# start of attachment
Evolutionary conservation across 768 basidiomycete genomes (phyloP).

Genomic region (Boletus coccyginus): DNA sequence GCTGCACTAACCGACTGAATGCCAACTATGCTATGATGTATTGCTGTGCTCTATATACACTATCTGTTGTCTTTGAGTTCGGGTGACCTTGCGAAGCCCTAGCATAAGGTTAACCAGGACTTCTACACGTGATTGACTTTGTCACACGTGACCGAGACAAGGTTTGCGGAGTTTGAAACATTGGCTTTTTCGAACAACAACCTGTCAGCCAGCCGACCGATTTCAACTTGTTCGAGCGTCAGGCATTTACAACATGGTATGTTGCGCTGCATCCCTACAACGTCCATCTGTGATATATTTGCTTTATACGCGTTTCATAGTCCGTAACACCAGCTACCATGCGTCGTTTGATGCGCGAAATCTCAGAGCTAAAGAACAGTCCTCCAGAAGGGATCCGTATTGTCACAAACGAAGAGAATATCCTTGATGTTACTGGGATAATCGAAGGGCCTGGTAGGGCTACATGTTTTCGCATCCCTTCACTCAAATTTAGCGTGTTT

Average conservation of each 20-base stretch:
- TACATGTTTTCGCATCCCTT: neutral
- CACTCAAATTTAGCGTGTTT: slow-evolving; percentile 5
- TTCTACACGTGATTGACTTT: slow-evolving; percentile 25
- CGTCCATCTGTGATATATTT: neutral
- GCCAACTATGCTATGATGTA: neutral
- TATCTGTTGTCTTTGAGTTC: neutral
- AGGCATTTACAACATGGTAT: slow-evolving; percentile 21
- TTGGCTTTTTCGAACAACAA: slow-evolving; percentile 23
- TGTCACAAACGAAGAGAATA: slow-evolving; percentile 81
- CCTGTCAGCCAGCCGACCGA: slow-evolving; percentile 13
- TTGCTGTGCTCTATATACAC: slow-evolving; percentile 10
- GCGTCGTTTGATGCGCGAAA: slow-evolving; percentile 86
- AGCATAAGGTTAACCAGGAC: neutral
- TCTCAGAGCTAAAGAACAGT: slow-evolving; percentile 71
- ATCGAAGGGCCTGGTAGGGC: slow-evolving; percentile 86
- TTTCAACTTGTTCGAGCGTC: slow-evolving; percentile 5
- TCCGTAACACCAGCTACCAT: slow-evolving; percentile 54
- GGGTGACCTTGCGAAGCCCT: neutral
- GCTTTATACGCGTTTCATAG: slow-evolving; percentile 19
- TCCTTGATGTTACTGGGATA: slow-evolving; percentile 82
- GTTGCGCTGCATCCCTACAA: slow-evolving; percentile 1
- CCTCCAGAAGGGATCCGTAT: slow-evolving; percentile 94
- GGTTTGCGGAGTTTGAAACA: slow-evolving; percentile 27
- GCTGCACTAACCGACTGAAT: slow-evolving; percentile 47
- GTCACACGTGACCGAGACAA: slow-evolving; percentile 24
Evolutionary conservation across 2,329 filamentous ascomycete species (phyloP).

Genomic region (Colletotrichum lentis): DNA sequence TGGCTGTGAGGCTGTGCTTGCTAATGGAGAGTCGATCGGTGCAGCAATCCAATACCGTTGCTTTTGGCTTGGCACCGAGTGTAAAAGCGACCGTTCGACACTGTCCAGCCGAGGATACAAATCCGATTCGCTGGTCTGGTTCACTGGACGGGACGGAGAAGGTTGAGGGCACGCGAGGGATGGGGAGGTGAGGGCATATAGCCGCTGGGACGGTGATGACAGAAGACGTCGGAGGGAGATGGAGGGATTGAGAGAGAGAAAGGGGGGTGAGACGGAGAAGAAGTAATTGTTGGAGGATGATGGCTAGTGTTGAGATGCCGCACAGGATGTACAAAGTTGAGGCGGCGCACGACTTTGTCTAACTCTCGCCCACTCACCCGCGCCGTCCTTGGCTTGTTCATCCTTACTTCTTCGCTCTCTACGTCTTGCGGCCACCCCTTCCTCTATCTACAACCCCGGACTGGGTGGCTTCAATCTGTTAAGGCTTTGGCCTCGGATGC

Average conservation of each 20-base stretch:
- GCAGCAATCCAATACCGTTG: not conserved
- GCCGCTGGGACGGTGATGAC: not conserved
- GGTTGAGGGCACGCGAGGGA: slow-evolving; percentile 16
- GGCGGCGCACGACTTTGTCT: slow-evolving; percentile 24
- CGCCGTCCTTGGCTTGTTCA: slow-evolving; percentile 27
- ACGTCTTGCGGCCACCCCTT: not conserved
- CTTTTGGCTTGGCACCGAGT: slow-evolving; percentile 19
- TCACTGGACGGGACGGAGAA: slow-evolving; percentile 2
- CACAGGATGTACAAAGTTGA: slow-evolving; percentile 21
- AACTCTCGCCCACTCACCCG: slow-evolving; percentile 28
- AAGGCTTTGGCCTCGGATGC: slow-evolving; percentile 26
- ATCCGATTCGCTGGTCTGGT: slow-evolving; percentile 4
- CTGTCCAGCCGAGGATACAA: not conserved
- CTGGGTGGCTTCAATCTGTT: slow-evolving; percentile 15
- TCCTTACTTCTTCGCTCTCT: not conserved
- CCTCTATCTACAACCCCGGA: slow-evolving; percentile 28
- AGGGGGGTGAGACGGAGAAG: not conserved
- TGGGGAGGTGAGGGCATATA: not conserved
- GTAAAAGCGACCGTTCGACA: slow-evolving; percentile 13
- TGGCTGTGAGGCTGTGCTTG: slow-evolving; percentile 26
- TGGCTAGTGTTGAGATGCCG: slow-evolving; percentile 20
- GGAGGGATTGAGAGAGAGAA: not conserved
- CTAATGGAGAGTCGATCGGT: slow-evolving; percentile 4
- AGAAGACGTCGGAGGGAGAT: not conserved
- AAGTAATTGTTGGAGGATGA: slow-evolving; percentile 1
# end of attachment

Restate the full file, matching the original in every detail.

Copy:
Evolutionary conservation across 768 basidiomycete genomes (phyloP).

Genomic region (Boletus coccyginus): DNA sequence GCTGCACTAACCGACTGAATGCCAACTATGCTATGATGTATTGCTGTGCTCTATATACACTATCTGTTGTCTTTGAGTTCGGGTGACCTTGCGAAGCCCTAGCATAAGGTTAACCAGGACTTCTACACGTGATTGACTTTGTCACACGTGACCGAGACAAGGTTTGCGGAGTTTGAAACATTGGCTTTTTCGAACAACAACCTGTCAGCCAGCCGACCGATTTCAACTTGTTCGAGCGTCAGGCATTTACAACATGGTATGTTGCGCTGCATCCCTACAACGTCCATCTGTGATATATTTGCTTTATACGCGTTTCATAGTCCGTAACACCAGCTACCATGCGTCGTTTGATGCGCGAAATCTCAGAGCTAAAGAACAGTCCTCCAGAAGGGATCCGTATTGTCACAAACGAAGAGAATATCCTTGATGTTACTGGGATAATCGAAGGGCCTGGTAGGGCTACATGTTTTCGCATCCCTTCACTCAAATTTAGCGTGTTT

Average conservation of each 20-base stretch:
- TACATGTTTTCGCATCCCTT: neutral
- CACTCAAATTTAGCGTGTTT: slow-evolving; percentile 5
- TTCTACACGTGATTGACTTT: slow-evolving; percentile 25
- CGTCCATCTGTGATATATTT: neutral
- GCCAACTATGCTATGATGTA: neutral
- TATCTGTTGTCTTTGAGTTC: neutral
- AGGCATTTACAACATGGTAT: slow-evolving; percentile 21
- TTGGCTTTTTCGAACAACAA: slow-evolving; percentile 23
- TGTCACAAACGAAGAGAATA: slow-evolving; percentile 81
- CCTGTCAGCCAGCCGACCGA: slow-evolving; percentile 13
- TTGCTGTGCTCTATATACAC: slow-evolving; percentile 10
- GCGTCGTTTGATGCGCGAAA: slow-evolving; percentile 86
- AGCATAAGGTTAACCAGGAC: neutral
- TCTCAGAGCTAAAGAACAGT: slow-evolving; percentile 71
- ATCGAAGGGCCTGGTAGGGC: slow-evolving; percentile 86
- TTTCAACTTGTTCGAGCGTC: slow-evolving; percentile 5
- TCCGTAACACCAGCTACCAT: slow-evolving; percentile 54
- GGGTGACCTTGCGAAGCCCT: neutral
- GCTTTATACGCGTTTCATAG: slow-evolving; percentile 19
- TCCTTGATGTTACTGGGATA: slow-evolving; percentile 82
- GTTGCGCTGCATCCCTACAA: slow-evolving; percentile 1
- CCTCCAGAAGGGATCCGTAT: slow-evolving; percentile 94
- GGTTTGCGGAGTTTGAAACA: slow-evolving; percentile 27
- GCTGCACTAACCGACTGAAT: slow-evolving; percentile 47
- GTCACACGTGACCGAGACAA: slow-evolving; percentile 24
Evolutionary conservation across 2,329 filamentous ascomycete species (phyloP).

Genomic region (Colletotrichum lentis): DNA sequence TGGCTGTGAGGCTGTGCTTGCTAATGGAGAGTCGATCGGTGCAGCAATCCAATACCGTTGCTTTTGGCTTGGCACCGAGTGTAAAAGCGACCGTTCGACACTGTCCAGCCGAGGATACAAATCCGATTCGCTGGTCTGGTTCACTGGACGGGACGGAGAAGGTTGAGGGCACGCGAGGGATGGGGAGGTGAGGGCATATAGCCGCTGGGACGGTGATGACAGAAGACGTCGGAGGGAGATGGAGGGATTGAGAGAGAGAAAGGGGGGTGAGACGGAGAAGAAGTAATTGTTGGAGGATGATGGCTAGTGTTGAGATGCCGCACAGGATGTACAAAGTTGAGGCGGCGCACGACTTTGTCTAACTCTCGCCCACTCACCCGCGCCGTCCTTGGCTTGTTCATCCTTACTTCTTCGCTCTCTACGTCTTGCGGCCACCCCTTCCTCTATCTACAACCCCGGACTGGGTGGCTTCAATCTGTTAAGGCTTTGGCCTCGGATGC

Average conservation of each 20-base stretch:
- GCAGCAATCCAATACCGTTG: not conserved
- GCCGCTGGGACGGTGATGAC: not conserved
- GGTTGAGGGCACGCGAGGGA: slow-evolving; percentile 16
- GGCGGCGCACGACTTTGTCT: slow-evolving; percentile 24
- CGCCGTCCTTGGCTTGTTCA: slow-evolving; percentile 27
- ACGTCTTGCGGCCACCCCTT: not conserved
- CTTTTGGCTTGGCACCGAGT: slow-evolving; percentile 19
- TCACTGGACGGGACGGAGAA: slow-evolving; percentile 2
- CACAGGATGTACAAAGTTGA: slow-evolving; percentile 21
- AACTCTCGCCCACTCACCCG: slow-evolving; percentile 28
- AAGGCTTTGGCCTCGGATGC: slow-evolving; percentile 26
- ATCCGATTCGCTGGTCTGGT: slow-evolving; percentile 4
- CTGTCCAGCCGAGGATACAA: not conserved
- CTGGGTGGCTTCAATCTGTT: slow-evolving; percentile 15
- TCCTTACTTCTTCGCTCTCT: not conserved
- CCTCTATCTACAACCCCGGA: slow-evolving; percentile 28
- AGGGGGGTGAGACGGAGAAG: not conserved
- TGGGGAGGTGAGGGCATATA: not conserved
- GTAAAAGCGACCGTTCGACA: slow-evolving; percentile 13
- TGGCTGTGAGGCTGTGCTTG: slow-evolving; percentile 26
- TGGCTAGTGTTGAGATGCCG: slow-evolving; percentile 20
- GGAGGGATTGAGAGAGAGAA: not conserved
- CTAATGGAGAGTCGATCGGT: slow-evolving; percentile 4
- AGAAGACGTCGGAGGGAGAT: not conserved
- AAGTAATTGTTGGAGGATGA: slow-evolving; percentile 1